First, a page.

I believe that our Government does NOT want a solution, they’ve been engaged in this ponzi-fraud for so long it’s become a comfortable old hat, they’ll keep wearing it until someone takes it forcibly away..

      The system is headed for total collapse, so the question becomes how do we personally protect ourselves from the calamity to come.

      Happy New Year and Good Luck

      • Tom Beebe

        “not something THEY have the guts to change? “True, now let’s change who “they” are… throw the bums (both parties) out.

        We cannot personally protect ourselves. Long before the advent of man, the beasts of the wild came together to protect themselves, in packs, herds, coveys, prides, by whatever name we’ve given such associstions. Then man gathered in families, clans, tribes, all for the same purpose. But he crossed a line when he formed governments. The associastions were no longer voluntary; freedom had been compromised in the name of security. So let us form up in and strengthen voluntary associations for our common protection, our common security, to address our common needs, but without the sacrifice of our individual freedoms. This is why charities must replace welfare programs. Why a “well armed militia” is more compatible to liberty than endless increases in law enforcement spending (and the cost of housing the miscreants the law puts away). I do not advocate a complete rejection of government, as do anarchists, but a new line of thought that emphasizes the individual, and free associations of individuals, rather than government, as the means to address our ever evolving challenges. Agree anyone?

        • Citizen


          I agree, but perhaps I’ve become too callous and no longer have faith in our government.

          We have come to a major fork in our political history in America. The progressives liberals “sincerely” believe that MORE government is the solution. They’ve promised redistribution of wealth and entitlements and now 1/3rd of the voting electorate BELIEVES they are entitled to your and my wealth. They vote to continue the transfers of wealth, thus the system perpetuates.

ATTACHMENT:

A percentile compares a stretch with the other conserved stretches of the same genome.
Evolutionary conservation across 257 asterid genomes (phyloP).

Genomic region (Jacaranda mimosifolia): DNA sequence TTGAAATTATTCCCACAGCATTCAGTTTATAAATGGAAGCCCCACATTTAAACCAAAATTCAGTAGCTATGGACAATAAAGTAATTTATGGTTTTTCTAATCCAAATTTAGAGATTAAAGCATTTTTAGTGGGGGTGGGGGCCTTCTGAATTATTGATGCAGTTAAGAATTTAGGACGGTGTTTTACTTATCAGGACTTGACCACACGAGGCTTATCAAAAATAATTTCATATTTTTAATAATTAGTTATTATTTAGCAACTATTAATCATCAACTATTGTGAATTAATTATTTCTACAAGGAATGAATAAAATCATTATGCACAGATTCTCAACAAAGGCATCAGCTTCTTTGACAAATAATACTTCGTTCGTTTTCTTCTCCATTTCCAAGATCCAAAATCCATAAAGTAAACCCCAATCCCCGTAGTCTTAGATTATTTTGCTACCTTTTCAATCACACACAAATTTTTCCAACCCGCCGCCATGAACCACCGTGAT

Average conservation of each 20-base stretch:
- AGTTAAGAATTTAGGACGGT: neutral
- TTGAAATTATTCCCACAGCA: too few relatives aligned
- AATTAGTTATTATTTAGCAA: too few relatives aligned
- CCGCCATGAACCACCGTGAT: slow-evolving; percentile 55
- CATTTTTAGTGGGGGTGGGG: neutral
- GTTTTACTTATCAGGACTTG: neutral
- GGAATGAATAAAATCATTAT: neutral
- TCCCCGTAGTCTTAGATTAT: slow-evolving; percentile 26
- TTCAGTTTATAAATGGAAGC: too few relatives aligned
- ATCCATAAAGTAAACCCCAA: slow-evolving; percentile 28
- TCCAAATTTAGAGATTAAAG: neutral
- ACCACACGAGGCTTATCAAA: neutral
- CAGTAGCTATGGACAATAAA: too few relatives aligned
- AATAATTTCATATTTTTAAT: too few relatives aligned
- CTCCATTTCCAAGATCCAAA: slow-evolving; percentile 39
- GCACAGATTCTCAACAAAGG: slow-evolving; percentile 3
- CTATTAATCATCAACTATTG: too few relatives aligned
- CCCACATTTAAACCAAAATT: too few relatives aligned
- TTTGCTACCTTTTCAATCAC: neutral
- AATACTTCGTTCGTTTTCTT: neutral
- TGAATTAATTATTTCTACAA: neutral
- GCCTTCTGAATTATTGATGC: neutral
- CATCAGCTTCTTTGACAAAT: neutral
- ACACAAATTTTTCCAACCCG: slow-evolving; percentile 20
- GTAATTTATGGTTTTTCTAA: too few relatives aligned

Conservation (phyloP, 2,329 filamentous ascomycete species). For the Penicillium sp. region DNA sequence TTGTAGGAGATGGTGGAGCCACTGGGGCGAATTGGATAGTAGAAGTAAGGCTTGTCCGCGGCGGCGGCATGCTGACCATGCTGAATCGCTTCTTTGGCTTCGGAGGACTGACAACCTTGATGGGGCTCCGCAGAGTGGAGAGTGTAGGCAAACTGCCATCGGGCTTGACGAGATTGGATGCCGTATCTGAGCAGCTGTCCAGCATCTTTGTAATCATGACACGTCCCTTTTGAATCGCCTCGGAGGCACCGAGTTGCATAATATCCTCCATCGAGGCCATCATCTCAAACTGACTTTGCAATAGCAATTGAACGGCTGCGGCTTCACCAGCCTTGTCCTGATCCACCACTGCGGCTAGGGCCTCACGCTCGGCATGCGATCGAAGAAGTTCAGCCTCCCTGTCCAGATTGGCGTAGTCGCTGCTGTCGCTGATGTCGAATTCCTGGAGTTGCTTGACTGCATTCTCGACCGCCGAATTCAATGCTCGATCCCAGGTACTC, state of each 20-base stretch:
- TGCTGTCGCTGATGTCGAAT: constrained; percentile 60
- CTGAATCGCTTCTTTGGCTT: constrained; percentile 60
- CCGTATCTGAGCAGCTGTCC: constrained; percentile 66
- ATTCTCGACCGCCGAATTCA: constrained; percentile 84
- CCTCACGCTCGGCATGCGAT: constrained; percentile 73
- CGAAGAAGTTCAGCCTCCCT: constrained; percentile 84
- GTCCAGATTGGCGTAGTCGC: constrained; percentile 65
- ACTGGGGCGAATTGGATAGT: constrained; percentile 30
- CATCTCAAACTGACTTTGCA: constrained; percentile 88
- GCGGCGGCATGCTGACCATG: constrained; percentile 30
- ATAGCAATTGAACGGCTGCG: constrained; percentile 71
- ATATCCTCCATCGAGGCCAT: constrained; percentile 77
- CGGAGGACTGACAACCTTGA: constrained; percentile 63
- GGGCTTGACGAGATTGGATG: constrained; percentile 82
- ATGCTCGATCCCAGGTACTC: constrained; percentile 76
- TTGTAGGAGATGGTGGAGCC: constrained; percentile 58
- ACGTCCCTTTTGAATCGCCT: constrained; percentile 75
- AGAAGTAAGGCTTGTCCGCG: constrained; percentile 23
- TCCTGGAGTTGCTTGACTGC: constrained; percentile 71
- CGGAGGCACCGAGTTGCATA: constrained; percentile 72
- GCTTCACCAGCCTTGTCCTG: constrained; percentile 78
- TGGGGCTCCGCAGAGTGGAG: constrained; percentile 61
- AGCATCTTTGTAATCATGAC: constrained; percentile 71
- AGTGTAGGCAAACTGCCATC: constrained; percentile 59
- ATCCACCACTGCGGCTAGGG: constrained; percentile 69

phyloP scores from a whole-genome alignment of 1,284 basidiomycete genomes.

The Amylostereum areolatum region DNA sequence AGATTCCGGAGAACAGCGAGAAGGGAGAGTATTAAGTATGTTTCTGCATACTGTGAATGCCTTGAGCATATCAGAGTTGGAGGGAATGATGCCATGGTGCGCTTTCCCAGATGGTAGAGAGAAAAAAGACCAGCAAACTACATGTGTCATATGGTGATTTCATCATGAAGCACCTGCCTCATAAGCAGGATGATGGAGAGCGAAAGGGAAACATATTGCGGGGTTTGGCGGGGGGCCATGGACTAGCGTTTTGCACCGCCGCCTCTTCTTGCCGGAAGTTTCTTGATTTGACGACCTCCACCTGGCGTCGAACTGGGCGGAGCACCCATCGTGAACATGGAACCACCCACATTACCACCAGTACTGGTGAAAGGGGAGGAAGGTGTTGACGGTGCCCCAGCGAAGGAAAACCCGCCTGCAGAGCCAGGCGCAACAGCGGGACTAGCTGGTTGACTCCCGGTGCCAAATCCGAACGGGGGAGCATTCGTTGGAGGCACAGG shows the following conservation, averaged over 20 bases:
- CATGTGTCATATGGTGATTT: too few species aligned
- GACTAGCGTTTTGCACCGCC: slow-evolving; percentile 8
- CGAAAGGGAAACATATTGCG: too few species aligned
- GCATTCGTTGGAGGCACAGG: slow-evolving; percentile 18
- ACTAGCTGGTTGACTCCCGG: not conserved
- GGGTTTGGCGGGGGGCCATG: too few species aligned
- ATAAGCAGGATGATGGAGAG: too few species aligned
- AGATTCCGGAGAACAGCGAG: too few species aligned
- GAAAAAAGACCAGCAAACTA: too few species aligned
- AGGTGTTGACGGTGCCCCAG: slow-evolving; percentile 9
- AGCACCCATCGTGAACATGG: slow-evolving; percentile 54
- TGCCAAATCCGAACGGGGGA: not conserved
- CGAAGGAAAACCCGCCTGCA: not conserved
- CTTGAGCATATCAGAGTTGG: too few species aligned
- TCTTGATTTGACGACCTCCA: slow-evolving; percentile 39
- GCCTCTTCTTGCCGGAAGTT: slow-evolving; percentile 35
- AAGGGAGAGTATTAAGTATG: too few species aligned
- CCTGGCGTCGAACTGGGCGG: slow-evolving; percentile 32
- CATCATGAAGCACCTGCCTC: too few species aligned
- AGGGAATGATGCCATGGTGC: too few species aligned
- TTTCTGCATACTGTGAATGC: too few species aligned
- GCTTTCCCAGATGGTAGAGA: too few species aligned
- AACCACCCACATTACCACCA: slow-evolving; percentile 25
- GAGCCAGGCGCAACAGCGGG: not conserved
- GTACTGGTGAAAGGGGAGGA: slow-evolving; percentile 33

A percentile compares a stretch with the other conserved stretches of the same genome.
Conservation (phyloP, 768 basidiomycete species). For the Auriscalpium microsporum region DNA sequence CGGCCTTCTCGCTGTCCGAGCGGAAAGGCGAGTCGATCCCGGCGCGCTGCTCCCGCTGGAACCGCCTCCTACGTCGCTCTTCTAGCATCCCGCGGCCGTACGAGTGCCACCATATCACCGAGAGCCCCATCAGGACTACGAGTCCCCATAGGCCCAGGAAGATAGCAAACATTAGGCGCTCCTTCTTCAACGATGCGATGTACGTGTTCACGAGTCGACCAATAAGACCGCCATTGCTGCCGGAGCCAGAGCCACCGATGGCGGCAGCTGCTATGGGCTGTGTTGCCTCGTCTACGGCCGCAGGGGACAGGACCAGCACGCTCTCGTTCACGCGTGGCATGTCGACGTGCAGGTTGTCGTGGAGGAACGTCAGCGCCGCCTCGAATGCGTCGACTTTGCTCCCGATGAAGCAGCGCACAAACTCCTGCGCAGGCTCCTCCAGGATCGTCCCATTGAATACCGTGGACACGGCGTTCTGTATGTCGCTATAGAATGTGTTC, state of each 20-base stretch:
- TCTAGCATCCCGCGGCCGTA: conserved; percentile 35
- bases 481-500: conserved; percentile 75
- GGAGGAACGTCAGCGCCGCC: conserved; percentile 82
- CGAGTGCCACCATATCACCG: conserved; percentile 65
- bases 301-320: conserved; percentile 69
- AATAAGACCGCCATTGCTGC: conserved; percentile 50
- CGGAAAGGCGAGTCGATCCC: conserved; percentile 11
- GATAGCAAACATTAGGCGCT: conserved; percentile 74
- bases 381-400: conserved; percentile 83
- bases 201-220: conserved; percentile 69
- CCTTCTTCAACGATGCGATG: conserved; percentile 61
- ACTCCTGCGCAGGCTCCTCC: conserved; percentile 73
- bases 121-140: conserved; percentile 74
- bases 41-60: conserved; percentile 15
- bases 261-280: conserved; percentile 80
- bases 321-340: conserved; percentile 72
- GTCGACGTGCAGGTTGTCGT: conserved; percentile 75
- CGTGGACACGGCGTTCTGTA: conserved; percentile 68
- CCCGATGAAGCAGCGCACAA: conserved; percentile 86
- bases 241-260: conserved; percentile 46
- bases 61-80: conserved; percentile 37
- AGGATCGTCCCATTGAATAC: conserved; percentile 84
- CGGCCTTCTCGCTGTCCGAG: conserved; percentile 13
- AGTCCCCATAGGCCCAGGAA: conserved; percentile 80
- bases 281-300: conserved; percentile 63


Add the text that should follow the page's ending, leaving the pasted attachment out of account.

• Tom beebe

            We’re not far apart. You express a loss of confidence in our government. I note the advantages of “a well armed militia”. This is but one way to at least threaten an overbearing government.

            I also agree in principle with use taxes such as you propose for building highways. Toll roads are an example. Some would suggest a highway trust fund paid for by gasoline taxes. But in truth I don’t hold much hope for elimination of an income tax. As you can see I pursue simplification, with elimination of all deductions which are a product of special interest favors. The four I retained, not including basic living (personal exemption), are education, health care and saving (investment) contribute to the creation if wealth. It is upon such creation, not it’s distribution, that government economic policy must center. Some would call this “trickle down” economics. Perhaps. When tried before it was half-baked. The idea was that the wealthy would invest more if their taxes were moderated. I suggest that investment be directly exempted.

            As I hope is evident, I’ve put a lot of thought into the plan I suggested. It’s been developed over years. But as you may note from my expression of dismay over lack of responses, I’ve searched too often in vain for comments like yours. Thank you. At least someone out theta cares enough to comment.

  • bizwags

    Today I can file for Social Security. Should I do it? Or should I keep on working? Let me know your thoughts. Thanks.

    • Tom Beebe

      I applied for SS at the age that provided full benefits, AND kept working (or intend to) as long as I can. When one is no longer able to contribute, the “market” will let him/her know. Beats sitting around.

  • luckycharmz336

    Do we really no longer have common sense in America. We all want freebies and are not willing to sacrifice things knowing they will ruin our country.

    • Dry Creek


    • Tom Beebe

      Thie ex-GOP Libertarian remembers the comment of a Democrat president: “ask not what your country can do for you; ask what you can do for your country.” How many of our elected today asks the righe question?

  • achiapet44

    info wars .com and ron paul

  • tonebari

    the right hand of government takes what the left hand says…
    hisholychurch DAHT org FORWARD SLASH sermon FORWARD SLASH ucc DAHT php
    If you (and I) had paid attention: it was all there 2000 years ago.

  • DeleteMeOnline

    The indulgent hard-line extremist’s “Right Turn” of relationships which will permit us to maintain this “Roll Back”position of human disparity in a Historical Perspective! Less we are hampered by idealistic Corporate Political campaign slogans and false prommisses.A system of state and private power that are idealistic will be the fall of what’s left of our consitutional rights.